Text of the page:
shining the spotlight on short story collections
Autumn House Press, 2013
“The Monster who has been haunting me since I was a kid is depressed. We sit on my kitchen counter in the middle of the night and drink chocolate milk. This is so awkward, he says. Don’t worry about it, I say. But really, he says, I feel kind of bad about this.”
Sarah Gerkensmeyer’s stories inhabit an alternate universe, so close to our own, that for the first few paragraphs of each story you think you know where you are, but quickly the off kilter, not what you thought, creeps in and nudges you.
These are quiet, undramatic stories in which although drastic action is sometimes taken, you never get to dwell on the excitement or the trauma. They sink into your consciousness in such a way that you almost believe that what she’s telling you is possible. That very gentleness, while entertaining has a hidden disadvantage – for me anyway – I found myself recommending two of these stories on a panel, and struggling to remember where I’d read them.
We meet babies who talk to the babysitter but not to their family, babies used as therapy for lonely women, without much thought given to their own needs, babies rising up in a mob to wreak vengeance on a shopkeeper who hates them. The oddness is unremarked, the uneasiness, jealousies and ineptitudes of the people these things happen to are firmly of the real world.
We discover Wonder Woman’s difficult teenage years, trying to hide her legs from her school friends and feeling not quite part of the clique she belongs to, monsters coping with depression, and an extraordinary story in which a woman’s husband disappears, apparently drowned, and is found living in the bank of a river, like the catfish he used to wrestle into submission.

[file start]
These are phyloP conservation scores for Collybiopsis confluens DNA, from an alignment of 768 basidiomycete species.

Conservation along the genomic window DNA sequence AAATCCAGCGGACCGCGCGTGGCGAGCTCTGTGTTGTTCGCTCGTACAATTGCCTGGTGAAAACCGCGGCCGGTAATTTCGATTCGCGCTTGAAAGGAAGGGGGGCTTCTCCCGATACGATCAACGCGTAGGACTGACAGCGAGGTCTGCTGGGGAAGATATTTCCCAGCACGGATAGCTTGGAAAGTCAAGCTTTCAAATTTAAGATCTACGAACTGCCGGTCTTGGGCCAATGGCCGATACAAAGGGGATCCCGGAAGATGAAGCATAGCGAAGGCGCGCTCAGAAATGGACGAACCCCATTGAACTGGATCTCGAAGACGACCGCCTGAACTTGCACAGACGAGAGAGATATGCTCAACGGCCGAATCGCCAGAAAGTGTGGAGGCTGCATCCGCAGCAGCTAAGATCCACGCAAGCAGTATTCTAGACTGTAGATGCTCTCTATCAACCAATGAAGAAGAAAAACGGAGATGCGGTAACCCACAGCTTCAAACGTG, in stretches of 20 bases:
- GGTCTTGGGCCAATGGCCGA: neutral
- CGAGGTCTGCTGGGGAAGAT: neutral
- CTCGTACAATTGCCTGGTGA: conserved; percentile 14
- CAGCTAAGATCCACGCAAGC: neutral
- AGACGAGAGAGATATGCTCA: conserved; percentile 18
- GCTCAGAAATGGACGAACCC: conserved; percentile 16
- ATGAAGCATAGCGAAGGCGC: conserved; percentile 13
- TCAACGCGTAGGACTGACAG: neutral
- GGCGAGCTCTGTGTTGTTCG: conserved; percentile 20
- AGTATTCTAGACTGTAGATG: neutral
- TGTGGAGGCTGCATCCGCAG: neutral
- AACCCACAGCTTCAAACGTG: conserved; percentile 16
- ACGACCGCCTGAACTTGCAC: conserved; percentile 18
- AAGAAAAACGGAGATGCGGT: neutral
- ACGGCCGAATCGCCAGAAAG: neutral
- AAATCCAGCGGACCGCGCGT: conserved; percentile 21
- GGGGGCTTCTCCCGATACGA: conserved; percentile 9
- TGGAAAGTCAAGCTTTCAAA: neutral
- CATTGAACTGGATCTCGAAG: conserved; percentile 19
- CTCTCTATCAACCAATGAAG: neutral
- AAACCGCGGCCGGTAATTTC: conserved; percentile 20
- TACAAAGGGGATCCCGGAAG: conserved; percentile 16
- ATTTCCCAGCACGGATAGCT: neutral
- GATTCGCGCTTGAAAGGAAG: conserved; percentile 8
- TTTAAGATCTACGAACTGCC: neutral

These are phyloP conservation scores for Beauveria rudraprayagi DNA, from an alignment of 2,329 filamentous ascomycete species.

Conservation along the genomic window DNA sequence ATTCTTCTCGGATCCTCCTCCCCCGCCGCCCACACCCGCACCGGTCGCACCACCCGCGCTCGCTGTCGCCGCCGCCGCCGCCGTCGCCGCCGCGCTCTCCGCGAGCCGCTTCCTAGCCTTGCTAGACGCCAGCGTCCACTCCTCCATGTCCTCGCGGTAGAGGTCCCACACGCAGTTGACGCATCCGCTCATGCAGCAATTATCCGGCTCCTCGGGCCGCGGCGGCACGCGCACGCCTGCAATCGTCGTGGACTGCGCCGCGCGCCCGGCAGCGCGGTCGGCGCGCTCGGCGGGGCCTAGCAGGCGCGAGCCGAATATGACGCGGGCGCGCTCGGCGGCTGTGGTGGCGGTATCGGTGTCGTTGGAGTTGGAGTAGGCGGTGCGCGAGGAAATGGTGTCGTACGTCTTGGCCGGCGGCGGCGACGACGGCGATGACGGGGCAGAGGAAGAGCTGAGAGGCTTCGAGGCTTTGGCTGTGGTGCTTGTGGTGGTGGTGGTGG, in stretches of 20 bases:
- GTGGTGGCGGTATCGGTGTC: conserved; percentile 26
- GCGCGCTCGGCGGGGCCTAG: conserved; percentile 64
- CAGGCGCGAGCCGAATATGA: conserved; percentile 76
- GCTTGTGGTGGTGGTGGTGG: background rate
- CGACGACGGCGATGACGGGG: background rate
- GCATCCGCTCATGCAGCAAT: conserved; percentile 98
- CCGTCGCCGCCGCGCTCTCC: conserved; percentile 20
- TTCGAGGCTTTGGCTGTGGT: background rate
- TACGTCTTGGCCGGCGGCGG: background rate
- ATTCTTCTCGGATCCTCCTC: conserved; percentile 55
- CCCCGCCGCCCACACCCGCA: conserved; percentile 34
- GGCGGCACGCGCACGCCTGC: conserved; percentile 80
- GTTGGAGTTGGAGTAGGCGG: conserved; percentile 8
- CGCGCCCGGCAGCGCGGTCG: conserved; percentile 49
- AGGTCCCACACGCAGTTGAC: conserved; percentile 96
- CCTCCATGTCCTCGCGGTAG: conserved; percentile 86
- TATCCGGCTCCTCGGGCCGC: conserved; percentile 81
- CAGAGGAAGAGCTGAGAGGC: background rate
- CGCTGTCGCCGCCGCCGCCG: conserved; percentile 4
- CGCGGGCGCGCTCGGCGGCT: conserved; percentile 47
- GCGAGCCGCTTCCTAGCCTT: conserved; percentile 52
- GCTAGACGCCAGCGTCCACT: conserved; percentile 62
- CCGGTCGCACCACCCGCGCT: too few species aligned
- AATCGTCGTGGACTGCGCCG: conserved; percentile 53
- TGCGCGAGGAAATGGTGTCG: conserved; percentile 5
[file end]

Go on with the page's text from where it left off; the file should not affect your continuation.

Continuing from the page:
A third wife seeks acceptance from the two senior wives in a polygamous not-quite-marriage, a woman on holiday in the unlikely surroundings of an entirely manufactured ‘perfect’ beach resort, seeks out the native women who deep sea dive on the other side of enclosing dome.
The shorter stories are scarcely there at all, little lacunae of thought – a woman weeping in the supermarket, an old couple exploring their meticulously labelled cellar of memories, a husband leaving, by changing gradually over months into someone entirely different, elderly people in a retirement complex taught to call each other by telepathy if they have a fall.
There is a lot of charm, some humour, some wickedness, great ideas and a lot of strangeness, but it all seems to be happening, like Edith’s Ocean Dome holiday, behind a layer of impermeable plastic. I have no doubt it is intentional which makes me feel as though Gerkensmeyer doesn’t actually want us to engage fully with her stories, and we are being held at arm’s length, as a consequence of which I never fully accept the strangeness (although I want to), and find myself restless and unsatisfied.
Read a story by Sarah Gerkensmeyer in Pank
About the author: Sarah Gerkensmeyer‘s story collection, What You Are Now Enjoying was selected by Stewart O’Nan as winner of the 2012 Autumn House Press Fiction Prize, longlisted for the Frank O’Connor International Short Story Award, and chosen as winner of Late Night Library’s Debut-litzer Prize. Her stories and poetry have appeared in American Short Fiction, Guernica, The New Guard, The Massachusetts Review, Hayden’s Ferry Review, B O D Y, Hobart, and Cream City Review.
About the reviewer: Cherry Potts is the author of two short story collections, Mosaic of Air and Tales Told Before Cockcrow, and the editor/ co-editor for Arachne Press of several anthologies of short stories and poetry: Lovers’ Lies, Stations, Weird Lies, London Lies and The Other Side of Sleep.